“He took his family—his wife and six young kids—on a two-year medical mission to Korea, working with lepers,” Breitbard says. While in Korea, McColl pioneered methods of reconstructive surgery for people with leprosy. “Isn’t that an amazing story?” asks Breitbard. “I love it. That takes a lot of heart. Today, Bill McColl is the hall’s current chairman of the board. To me, that’s a circle of success—the value of the Hall of Champions.”
INDEED, HUMAN VALUES will be emphasized in the new hall, maintains Barry Lorge. He says that the planned repository will still display bats and balls, rackets and robes, but “it’ll go a couple of generations beyond. We’ll try and bring those artifacts to life through interactive and multimedia exhibits.
“We want to get across to tourists and San Diegans alike the depth and breadth of the sports scene here, and how important it’s been to the community.” The hall monitors wish to turn young people on to new sports, as well as to the life possibilities athletics in general might open up. Says Lorge: “We want to highlight those who’ve been successful in sports and tell some of the human-interest stories that may give kids new people to look up to. We also want to show in very vivid terms how sports has helped men and women in the rest of their lives.”
The HOC organization influences lives through outreach activities such as its Say Yes to Sports program. Say Yes gives thousands of area youngsters the chance to engage in supervised after-school sports instead of hooking up with drugs, alcohol or gangs.
For his part, Bob Breitbard wants his third-generation hall to continue to source such worthy pursuits as Say Yes. Bob is also drawn toward the notion of what he terms a “gee-whiz facility”—a Pentium-plus palace in the park, a computerized, on-line sports clearinghouse accessible to kids and adults alike. “In this high-tech age,” says the Hoover alum, “we feel we have a golden opportunity to create something here that’ll be good through the next several decades. A museum we can change—it won’t be static.”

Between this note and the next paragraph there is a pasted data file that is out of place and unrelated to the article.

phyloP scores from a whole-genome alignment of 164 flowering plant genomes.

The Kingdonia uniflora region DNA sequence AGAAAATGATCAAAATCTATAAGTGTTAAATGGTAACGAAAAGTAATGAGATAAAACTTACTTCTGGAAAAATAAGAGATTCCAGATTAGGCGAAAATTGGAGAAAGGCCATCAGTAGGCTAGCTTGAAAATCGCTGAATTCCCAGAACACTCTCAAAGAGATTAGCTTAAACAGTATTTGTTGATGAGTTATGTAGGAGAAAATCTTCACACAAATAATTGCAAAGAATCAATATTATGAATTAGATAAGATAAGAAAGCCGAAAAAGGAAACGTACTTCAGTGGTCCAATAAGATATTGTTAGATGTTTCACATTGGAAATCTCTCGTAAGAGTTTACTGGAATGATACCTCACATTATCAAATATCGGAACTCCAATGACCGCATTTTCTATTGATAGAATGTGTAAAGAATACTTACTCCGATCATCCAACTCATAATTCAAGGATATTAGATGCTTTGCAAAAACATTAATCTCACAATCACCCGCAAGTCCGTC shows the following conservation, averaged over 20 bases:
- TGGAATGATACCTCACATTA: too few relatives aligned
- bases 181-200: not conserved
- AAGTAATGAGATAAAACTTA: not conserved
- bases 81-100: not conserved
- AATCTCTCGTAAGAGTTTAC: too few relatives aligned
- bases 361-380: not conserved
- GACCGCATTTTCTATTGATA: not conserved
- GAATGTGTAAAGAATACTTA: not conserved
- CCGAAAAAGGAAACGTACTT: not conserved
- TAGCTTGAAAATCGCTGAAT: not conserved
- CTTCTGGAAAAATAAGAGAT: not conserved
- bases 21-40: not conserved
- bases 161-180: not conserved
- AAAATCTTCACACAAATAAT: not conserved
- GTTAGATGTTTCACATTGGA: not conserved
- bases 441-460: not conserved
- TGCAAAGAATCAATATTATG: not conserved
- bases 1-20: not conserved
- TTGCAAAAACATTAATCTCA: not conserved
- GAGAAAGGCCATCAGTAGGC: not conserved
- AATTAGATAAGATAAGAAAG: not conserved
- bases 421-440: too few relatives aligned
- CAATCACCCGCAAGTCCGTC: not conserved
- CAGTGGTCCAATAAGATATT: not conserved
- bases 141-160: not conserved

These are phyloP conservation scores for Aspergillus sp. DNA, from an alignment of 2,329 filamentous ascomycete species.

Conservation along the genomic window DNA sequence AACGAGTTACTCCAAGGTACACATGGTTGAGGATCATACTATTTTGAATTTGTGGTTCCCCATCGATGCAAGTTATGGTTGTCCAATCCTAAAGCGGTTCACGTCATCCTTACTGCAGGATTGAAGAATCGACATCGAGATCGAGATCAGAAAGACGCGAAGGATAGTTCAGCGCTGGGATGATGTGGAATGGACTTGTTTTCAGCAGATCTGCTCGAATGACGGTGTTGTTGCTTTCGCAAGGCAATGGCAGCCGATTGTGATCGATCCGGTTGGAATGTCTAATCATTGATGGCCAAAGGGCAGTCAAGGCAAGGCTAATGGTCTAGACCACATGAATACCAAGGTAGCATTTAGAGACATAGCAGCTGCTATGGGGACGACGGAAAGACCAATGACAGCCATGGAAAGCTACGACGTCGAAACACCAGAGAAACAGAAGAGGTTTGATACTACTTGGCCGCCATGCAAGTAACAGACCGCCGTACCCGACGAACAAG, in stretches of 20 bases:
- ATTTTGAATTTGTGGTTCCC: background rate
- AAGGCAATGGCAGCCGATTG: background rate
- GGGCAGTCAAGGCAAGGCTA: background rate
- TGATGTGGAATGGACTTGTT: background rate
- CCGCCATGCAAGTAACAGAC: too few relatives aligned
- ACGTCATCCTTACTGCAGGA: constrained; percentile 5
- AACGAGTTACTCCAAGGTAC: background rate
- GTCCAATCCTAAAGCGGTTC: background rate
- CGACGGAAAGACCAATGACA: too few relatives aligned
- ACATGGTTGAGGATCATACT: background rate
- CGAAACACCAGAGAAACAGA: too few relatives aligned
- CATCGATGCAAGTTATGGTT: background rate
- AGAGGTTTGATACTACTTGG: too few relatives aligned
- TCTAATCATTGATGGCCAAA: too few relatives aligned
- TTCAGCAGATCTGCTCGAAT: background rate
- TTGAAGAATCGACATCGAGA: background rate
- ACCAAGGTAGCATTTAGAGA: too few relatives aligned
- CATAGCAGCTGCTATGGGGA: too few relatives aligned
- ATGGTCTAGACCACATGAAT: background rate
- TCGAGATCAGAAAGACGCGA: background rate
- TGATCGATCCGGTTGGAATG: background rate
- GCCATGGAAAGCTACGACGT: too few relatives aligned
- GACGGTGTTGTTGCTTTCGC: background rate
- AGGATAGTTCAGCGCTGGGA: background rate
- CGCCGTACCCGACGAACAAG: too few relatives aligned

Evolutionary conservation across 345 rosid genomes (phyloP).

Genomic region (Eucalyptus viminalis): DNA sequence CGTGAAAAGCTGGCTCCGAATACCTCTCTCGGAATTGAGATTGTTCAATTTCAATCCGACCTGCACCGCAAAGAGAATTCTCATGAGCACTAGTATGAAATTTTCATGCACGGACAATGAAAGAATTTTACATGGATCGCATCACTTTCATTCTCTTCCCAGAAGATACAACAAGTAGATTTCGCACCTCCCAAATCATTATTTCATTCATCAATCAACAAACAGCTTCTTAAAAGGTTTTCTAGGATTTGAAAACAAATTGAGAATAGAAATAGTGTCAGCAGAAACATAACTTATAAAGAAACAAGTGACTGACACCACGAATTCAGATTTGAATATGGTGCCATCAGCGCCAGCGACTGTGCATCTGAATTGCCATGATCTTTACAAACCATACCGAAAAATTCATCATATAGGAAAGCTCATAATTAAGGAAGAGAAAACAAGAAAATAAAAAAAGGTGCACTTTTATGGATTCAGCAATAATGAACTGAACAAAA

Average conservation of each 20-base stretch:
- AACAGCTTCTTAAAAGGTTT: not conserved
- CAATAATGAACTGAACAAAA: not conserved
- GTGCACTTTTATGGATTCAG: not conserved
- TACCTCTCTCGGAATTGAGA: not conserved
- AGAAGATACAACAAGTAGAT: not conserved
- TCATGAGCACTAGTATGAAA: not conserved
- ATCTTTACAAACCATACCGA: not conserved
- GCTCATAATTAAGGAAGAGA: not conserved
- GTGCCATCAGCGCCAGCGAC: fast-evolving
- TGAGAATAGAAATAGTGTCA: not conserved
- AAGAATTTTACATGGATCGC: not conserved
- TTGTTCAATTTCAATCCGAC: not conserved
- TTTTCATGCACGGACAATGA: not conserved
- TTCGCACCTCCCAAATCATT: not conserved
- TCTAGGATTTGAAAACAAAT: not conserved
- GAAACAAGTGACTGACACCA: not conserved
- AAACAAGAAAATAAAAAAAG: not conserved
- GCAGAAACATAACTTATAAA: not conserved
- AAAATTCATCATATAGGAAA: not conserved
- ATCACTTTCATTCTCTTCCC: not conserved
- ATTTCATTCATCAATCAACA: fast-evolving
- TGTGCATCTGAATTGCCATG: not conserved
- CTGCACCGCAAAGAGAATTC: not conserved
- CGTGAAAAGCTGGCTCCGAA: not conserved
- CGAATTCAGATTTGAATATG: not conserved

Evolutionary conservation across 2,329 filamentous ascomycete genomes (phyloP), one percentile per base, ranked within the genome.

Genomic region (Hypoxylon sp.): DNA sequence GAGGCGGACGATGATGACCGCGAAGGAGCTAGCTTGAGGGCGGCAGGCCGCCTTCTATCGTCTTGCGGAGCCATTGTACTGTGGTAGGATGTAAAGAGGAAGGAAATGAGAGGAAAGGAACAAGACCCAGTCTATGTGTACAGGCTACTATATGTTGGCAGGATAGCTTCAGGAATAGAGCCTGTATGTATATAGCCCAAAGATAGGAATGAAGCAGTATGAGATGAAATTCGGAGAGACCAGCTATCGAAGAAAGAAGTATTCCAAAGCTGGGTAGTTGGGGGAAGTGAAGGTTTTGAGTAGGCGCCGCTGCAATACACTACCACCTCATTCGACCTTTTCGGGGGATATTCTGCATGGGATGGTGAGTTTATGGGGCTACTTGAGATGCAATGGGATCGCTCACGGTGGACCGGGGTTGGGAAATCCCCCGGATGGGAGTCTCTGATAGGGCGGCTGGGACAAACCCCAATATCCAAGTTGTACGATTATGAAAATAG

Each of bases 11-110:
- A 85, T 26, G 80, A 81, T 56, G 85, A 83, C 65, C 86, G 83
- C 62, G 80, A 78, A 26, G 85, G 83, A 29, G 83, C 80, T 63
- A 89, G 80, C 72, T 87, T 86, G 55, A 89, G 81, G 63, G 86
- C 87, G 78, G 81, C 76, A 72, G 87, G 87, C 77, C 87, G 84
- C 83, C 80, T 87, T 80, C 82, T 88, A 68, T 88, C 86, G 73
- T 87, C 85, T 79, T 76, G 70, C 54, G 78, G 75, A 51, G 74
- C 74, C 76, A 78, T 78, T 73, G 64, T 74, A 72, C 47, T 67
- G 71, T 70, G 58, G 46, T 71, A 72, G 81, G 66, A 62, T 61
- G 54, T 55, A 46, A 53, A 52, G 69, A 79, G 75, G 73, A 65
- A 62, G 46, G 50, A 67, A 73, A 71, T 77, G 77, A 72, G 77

He says the architectural and design teams are intent on crafting structures with built-in technological flexibility. The Breitbard HOC squad must get out in front of the telecommunications curve. “I want it done right,” states Mr. B. “I’m not gonna be around to see the next one if it comes.”
The exhibit designer of the hall now on the drawing boards is Tom Ancona of San Francisco–based Ancona + Associates. One of his objectives is to “tell the story of sports in San Diego and bring it alive.” Ancona says attention will be paid to our city’s sporting past. He envisions “multimedia experiences” that would communicate the history of Balboa Stadium and the early prominence of military sports teams, or focus on Lane Field and the Pacific Coast League Padres.
Activities of today and tomorrow will also get prominent display, says Ancona. Stations on marathons and triathlons and a “dynamic” Chargers exhibit are planned. “The goal here,” he says, “is for the Hall of Champions to become the town hall of what’s become known as Sportstown, U.S.A. It’ll be an active place where people can come and participate, not only through the exhibits but through a series of programs, clinics and events.”
He describes a “center court” designed to accommodate everything from soccer and volleyball demonstrations to spiffy awards ceremonies. Ancona and the Breitbard bunch are also actively exploring the idea of a large theater showing live sporting events. They’ll invest in a bank of computers and an immense, Internet-linked database.
Among the challenges of the nouveau-hall consortium is that of generating a Disneyland-meets-the-Smithsonian sort of space. “We’re working very hard,” says Lorge, “to maintain a positive link between education and entertainment.” The HOC group will shun bogus sports-simulator setups and gimmicky arcade gizmos. “We’re trying to develop exhibit sets that are fun, engaging and still true to our mission,” he says. “At the same time, they have to be commercially viable, or people won’t pay to come in.”
Down on the floor of the old hall, Bob Breitbard isn’t what you’d call engulfed in paying customers. He’s happily pointing out the low-tech wooden stick once wielded by his slugging school chum, Ted Williams. Perhaps amid the outmoded room full of phantoms and sacred sports souvenirs, there’s a thought left unspoken: Try hitting .406 with a microchip.